Wolfenstein: Youngblood is a title that seems to make great use of the latest graphics architectures, with Nvidia's Turing-powered graphics cards storming past their Pascal-series competitors. Typically, Nvidia's RTX 2060 offers similar performance to a GTX 1080, often less, but in this case, the RTX 2060 can storm past it. When comparing AMD's Radeon Polaris and Vega series graphics cards to Pascal, team Radeon has a clear lead, but Turing changes things. 

Wolfenstein: Youngblood showcases the benefits of Nvidia's Turing graphics architecture and its support for concurrent execution of both integer and floating-point operations. Sadly, our game testing guru doesn't have access to AMD Navi RX 5700 series for testing, though Radeon's latest graphics architecture may see similar performance benefits.  

If we move things up to 4K, we can see that Wolfenstein: Youngblood is one of the few games where 4K 60FPS is relatively achievable using the game's highest preset. Our RTX 2080 Ti Founders Edition can deliver a minimum framerate of over 85FPS, while our RTX 2060 can provide an average framerate of over 60FPS. Not bad for a modern AAA. On many occasions, our RTX 2080 Ti can sit at over 120FPS, an almost unheard of framerate at 4K, at least in recent titles. 

Settings-wise, Wolfenstein Youngblood offers plenty of options for PC gamers to tinker with. Sadly, this does not translate to vast levels of performance scaling with the move from Main Leben! to Low settings resulting in a mere 44% increase in minimum framerate performance on our GTX 1060 graphics card at 1440p. While this is a significant change, it is arguable that more performance scaling should be possible. That said, those that need more performance scaling can always use Wolfenstein: Youngblood's resolution scaling options, which can reduce the game's internal framerate to deliver increased performance.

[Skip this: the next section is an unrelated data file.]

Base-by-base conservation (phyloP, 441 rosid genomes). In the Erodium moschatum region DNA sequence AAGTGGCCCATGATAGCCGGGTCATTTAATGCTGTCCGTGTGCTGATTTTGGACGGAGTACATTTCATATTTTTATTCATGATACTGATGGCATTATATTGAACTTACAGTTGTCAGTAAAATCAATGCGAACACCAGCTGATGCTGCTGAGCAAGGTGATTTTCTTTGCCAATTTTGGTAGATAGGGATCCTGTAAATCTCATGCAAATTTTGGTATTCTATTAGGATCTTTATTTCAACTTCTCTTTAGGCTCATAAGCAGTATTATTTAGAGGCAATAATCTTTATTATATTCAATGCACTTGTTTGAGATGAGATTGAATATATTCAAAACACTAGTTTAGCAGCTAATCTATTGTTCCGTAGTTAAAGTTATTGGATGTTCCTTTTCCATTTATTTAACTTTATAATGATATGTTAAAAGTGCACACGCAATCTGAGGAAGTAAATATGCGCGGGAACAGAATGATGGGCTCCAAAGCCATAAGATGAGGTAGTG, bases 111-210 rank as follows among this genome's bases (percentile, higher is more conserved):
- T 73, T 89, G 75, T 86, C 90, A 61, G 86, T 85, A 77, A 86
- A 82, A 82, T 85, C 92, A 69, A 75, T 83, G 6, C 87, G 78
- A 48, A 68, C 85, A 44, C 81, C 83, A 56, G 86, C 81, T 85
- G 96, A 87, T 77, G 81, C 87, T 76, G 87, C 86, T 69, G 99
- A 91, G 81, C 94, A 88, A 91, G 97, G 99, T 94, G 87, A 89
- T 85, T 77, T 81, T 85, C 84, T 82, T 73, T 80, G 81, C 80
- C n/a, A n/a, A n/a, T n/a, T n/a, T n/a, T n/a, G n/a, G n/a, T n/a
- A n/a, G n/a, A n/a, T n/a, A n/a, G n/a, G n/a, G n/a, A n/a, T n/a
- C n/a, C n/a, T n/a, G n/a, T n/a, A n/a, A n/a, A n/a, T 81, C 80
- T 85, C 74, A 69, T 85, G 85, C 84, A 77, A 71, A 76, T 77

One option which we would like to see expanded on is Wolfenstein: Youngblood's resolution scaling, which offers an "adaptive" option which should dynamically reduce the game's internal resolution to deliver increased performance levels. Sadly, this feature does not work well, and players are unable to specify a framerate target to aim for. We would like to see this option expanded to become more similar to what is available in RAGE 2. In RAGE 2, a framerate target and minimum resolution scale can be set. This solution is better than what is available in Wolfenstein: Youngblood, at least in our experience. Both games are Bethesda titles that have had id Software work on their engines, so such a change should be possible, at least for future releases. 

One of Wolfenstein: Youngblood's major add-ons is the addition of Nvidia Adaptive Shading (NAS). This feature is designed to increase game performance by reducing the shading rate in areas of the screen where higher shading rates of shading don't matter, offering greater GPU performance without any major performance downsides. With our RTX 2080 Ti graphics card, we found that NAS was able to deliver notable performance improvements at 1440p and 4K, with 1080p yielding no performance improvements, likely because the game is already CPU-limited. Strangely, our RTX 2060 graphics card produced marginal performance changes. We may look more in-depth into Nvidia Adaptive Shading at a later date. 

Nvidia Adaptive Shading is a feature that is coming to DirectX 12 in the form of Content Adaptive Shading (CAS), a feature that's supported on Nvidia Turing and Intel Gen11 and newer graphics cards. This feature is likely to become a major factor in future DirectX 12 titles. Wolfenstein: Youngblood is a Vulkan title, and as such is used Nvidia Adaptive Shading with what's likely to be an Nvidia specific Vulkan API extension.